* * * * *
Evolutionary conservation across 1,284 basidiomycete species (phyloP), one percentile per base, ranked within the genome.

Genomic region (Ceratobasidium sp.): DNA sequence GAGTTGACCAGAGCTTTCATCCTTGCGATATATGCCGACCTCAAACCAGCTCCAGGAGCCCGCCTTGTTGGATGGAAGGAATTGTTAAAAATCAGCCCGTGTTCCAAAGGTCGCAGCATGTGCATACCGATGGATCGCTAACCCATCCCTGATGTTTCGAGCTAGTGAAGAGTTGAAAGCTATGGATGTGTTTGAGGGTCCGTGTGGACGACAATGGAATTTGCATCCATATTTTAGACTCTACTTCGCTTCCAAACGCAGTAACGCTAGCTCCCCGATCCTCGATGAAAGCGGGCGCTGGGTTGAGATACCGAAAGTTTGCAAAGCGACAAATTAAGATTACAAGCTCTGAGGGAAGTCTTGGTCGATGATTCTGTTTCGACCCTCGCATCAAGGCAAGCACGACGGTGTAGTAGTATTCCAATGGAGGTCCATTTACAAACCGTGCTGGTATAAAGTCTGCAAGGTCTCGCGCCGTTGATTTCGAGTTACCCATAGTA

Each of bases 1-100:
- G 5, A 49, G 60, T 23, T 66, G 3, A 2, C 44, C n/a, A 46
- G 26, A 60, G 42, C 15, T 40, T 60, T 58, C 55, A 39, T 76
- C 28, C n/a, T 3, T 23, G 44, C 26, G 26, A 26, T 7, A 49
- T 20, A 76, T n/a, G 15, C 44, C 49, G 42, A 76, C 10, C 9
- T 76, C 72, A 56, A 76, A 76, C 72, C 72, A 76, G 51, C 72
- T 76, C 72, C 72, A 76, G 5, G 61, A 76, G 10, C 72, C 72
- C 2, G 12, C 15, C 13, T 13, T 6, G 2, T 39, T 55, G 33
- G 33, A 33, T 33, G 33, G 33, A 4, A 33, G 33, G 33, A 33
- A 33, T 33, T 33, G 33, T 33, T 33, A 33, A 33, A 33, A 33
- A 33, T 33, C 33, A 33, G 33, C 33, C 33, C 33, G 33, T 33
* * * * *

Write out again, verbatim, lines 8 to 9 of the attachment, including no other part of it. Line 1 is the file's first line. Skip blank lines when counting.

- T 76, C 72, A 56, A 76, A 76, C 72, C 72, A 76, G 51, C 72
- T 76, C 72, C 72, A 76, G 5, G 61, A 76, G 10, C 72, C 72